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Dealing With Noisy Neighbors the Pacifist Way - Articles Surfing
Joe Landlord just received a phone call about a busted water pipe in apartment 3c, an overflowing washing machine in 2d and a broken window in 4a, so Suzy Tenant's complaint about the 'noisy neighbors' will remain low on his list of things to attend to. Perhaps, at a better time, Joe Landlord will be happy to help Suzy with her noisy neighbor dilemma. Sometimes, though, there just never is a 'better time.' So what can she do in the meantime?
Because the duties as a landlord can become a bit overwhelming, sometimes, tenants don't always get what they feel they need. Depending on how much help your landlord has, managing and maintaining a rental complex is a big job. If those work orders continue to pile up on Joe Landlord's desk, your noisy neighbor problem might keep getting pushed aside. This is something you, as a tenant, need to be prepared for.
True, you are entitled to the 'law of habitability' and that covers your right to peace and quiet after a certain time of day. True, if the landlord ignores your written complaints about your noisy neighbors after a reasonable amount of time, you may have grounds to take the situation to court. Maybe you'll win. Maybe you'll lose. But maybe you just don't feel like going through the whole process.
While you shouldn't simply learn to live with unbearable noise, you shouldn't kill yourself trying to silence the offender. If you have approached the neighbor and explained the situation and had no luck, you can go one of two ways:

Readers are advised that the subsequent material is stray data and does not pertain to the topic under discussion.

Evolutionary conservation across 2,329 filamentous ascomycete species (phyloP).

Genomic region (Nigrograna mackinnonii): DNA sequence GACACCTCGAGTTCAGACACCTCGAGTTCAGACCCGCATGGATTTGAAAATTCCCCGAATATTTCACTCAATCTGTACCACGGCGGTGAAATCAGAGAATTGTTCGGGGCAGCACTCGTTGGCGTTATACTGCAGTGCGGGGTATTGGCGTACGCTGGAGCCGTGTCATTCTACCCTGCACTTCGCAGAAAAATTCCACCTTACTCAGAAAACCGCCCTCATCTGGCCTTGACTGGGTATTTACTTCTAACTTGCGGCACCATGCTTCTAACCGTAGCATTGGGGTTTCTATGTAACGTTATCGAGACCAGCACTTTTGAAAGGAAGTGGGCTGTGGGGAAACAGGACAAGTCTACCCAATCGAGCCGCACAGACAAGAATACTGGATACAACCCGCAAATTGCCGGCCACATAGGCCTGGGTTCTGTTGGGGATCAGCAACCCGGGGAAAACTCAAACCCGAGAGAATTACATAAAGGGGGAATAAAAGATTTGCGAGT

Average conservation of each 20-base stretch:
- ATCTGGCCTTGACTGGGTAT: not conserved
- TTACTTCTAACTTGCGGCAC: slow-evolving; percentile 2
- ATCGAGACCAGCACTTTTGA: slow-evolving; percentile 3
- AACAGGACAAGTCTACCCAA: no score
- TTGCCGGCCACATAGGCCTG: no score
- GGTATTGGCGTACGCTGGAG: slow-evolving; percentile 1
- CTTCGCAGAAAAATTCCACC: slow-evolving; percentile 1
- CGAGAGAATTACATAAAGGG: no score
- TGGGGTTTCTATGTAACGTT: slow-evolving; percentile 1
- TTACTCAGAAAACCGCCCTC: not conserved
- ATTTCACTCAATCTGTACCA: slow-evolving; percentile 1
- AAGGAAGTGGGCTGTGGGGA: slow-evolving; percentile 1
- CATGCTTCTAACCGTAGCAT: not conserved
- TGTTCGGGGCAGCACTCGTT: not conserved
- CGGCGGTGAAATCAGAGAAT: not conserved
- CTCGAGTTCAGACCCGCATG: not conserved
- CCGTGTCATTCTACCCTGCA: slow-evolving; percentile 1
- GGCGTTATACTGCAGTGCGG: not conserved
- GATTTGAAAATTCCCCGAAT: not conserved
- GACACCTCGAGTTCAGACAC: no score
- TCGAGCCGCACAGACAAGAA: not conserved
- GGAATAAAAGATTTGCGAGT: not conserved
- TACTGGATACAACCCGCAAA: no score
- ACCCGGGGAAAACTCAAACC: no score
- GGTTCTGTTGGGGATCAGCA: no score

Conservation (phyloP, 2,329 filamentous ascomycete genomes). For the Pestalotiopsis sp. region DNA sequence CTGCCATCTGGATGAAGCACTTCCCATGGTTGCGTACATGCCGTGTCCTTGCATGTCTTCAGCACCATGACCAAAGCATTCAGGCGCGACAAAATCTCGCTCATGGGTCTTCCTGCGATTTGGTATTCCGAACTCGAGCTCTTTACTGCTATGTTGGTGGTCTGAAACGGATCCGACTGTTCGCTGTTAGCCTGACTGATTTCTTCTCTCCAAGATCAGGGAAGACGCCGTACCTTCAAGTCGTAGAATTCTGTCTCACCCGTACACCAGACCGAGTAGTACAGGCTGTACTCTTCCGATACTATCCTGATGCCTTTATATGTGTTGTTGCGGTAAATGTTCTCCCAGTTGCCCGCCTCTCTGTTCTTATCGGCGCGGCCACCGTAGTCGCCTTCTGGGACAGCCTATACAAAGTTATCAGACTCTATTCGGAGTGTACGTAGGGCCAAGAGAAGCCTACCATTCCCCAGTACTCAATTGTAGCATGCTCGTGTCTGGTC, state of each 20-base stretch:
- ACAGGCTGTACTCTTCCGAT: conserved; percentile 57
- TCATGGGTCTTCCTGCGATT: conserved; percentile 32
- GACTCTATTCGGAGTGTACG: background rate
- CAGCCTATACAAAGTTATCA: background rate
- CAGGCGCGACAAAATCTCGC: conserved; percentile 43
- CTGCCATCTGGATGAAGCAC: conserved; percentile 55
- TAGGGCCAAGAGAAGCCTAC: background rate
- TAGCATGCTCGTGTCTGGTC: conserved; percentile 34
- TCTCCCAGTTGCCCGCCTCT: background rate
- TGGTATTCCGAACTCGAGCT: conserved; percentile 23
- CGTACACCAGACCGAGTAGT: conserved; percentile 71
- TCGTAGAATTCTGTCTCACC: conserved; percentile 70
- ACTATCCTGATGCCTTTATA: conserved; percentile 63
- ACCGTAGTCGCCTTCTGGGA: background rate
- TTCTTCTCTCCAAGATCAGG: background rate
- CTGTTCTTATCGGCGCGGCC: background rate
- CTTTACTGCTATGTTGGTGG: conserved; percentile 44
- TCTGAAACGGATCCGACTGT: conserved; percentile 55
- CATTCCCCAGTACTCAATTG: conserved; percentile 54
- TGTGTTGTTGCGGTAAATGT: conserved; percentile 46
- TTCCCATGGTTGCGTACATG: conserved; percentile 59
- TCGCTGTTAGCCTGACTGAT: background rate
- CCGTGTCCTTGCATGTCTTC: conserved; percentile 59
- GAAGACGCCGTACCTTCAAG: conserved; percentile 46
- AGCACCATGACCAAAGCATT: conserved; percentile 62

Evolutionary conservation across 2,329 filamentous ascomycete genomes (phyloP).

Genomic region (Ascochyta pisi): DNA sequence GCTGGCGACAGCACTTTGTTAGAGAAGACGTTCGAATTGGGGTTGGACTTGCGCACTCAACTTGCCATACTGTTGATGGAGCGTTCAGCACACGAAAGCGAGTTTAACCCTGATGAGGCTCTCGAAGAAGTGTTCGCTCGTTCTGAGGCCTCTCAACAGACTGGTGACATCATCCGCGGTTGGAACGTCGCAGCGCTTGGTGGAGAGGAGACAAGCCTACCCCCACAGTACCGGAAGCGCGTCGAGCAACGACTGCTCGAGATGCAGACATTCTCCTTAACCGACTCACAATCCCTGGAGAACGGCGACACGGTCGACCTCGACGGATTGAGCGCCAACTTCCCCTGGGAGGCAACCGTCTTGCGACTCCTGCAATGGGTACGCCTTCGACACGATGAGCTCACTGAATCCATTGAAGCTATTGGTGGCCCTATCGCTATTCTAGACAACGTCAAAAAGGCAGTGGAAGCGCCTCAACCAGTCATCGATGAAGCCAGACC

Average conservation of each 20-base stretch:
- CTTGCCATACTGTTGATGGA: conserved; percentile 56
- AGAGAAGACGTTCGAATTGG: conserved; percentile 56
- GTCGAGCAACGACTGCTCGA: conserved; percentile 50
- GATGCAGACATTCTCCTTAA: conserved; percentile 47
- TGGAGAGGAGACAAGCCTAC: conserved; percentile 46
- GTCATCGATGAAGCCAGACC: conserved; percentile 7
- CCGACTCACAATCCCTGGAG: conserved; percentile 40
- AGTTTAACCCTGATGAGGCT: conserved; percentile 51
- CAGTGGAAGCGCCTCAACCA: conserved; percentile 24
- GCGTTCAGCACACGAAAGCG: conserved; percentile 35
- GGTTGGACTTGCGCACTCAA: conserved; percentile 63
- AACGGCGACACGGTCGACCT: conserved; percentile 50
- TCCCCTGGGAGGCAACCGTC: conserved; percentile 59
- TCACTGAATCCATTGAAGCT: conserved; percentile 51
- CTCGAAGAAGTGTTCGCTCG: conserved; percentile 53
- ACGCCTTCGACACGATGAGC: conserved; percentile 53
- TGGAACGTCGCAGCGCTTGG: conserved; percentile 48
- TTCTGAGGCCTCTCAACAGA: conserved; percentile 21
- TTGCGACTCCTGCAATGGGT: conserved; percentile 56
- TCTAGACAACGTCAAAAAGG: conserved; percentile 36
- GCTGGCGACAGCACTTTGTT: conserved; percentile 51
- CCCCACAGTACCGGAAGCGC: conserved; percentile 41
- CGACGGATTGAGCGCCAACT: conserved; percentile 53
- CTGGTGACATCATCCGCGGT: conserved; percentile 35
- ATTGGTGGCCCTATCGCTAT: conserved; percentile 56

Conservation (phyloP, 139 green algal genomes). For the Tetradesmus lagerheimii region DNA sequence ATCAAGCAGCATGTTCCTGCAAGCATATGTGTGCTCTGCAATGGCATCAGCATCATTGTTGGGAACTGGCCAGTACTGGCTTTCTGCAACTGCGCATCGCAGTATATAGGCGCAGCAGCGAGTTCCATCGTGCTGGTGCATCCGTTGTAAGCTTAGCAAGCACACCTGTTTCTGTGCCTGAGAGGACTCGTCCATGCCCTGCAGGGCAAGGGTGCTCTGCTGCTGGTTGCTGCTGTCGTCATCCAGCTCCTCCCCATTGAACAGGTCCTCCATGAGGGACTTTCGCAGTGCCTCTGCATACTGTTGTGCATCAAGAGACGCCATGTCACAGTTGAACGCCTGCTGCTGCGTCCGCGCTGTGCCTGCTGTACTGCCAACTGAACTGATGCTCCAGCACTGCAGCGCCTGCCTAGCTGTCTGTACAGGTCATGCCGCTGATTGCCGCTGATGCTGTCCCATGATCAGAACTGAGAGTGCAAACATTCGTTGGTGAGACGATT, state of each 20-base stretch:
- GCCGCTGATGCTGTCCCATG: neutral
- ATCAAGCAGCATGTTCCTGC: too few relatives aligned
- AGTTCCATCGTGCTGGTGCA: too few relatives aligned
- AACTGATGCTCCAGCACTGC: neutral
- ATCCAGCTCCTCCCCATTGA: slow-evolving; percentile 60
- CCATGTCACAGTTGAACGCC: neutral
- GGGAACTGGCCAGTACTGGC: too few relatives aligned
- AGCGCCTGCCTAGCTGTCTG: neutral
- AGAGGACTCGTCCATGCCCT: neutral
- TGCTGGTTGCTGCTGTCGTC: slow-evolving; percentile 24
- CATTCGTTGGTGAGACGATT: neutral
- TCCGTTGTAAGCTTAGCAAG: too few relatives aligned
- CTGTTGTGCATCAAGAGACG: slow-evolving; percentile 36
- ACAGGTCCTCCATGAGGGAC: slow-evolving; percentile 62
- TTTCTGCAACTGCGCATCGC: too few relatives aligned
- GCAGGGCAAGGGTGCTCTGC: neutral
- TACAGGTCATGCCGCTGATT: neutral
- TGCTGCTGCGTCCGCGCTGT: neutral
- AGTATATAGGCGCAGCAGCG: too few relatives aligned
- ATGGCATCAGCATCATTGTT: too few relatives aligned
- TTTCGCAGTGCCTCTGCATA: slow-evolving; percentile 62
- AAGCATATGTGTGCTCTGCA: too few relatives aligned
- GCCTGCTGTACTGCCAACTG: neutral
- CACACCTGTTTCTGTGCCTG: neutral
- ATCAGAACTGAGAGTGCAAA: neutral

The 'Fight Until Things Finally Go Your Way' Way
While you will definitely have results... they might not be the ones you desire. If you end up having to withhold rent from your landlord, you should be prepared for Housing Court. In court, you could lose the case, lose your money and still end up living next door to the noisy neighbors - only this time, your landlord might hold a grudge against you for making them go through all of that mess for nothing!
There's nothing wrong with being aggressive in order to get results... I actually prefer it. However, some people would rather take the pacifist route. This is perfectly acceptable, and while the results achieved won't be perfect, they will always be safe!
The 'Pacifist' Way
For those who cringe at the thought of confrontation, there are things you can do to lessen the noise in your apartment without rocking the boat. In the article Foolproof Ways to Tune Out Your Neighbors, written by Isabel Forgang of the New York Daily News, Architect David Rockwell is quoted as saying "Fabric absorbs sound, so use plenty of it, with carpet and padding on the floor, draperies at the windows and upholstery on the walls."
Also in that article, Interior designer Bruce Bierman elaborates on Rockwell's idea. An unhappy client needed a sound barrier between his bed and the wall connecting to his neighbor's living room. Bierman wrapped a series of 18-inch high by 18-foot long plywood panels in fiberfill, then used decorative fabric over that. Once hung, the panels covered the wall between the two apartments.
Some landlords are uncomfortable allowing their tenants to nail anything to the wall. If this is the case, you can purchase bookshelves or storage units of some kind, and place them in front of the problem wall. For extra sound protection, you can cover the backs of these units with Homosote - a type of pressed cardboard. Homosote is an inexpensive material available in 4x8 foot sheets and is typically about a half inch thick. Since Homosote is not widely used, you will probably have the most luck finding it at your hometown lumberyard.
Whether you prefer to fight for your right to silence or to adjust your environment to fit with those around you, either way will lead you to having a less noisy and happier home.
Copyright © 1995 - Photius Coutsoukis (All Rights Reserved).
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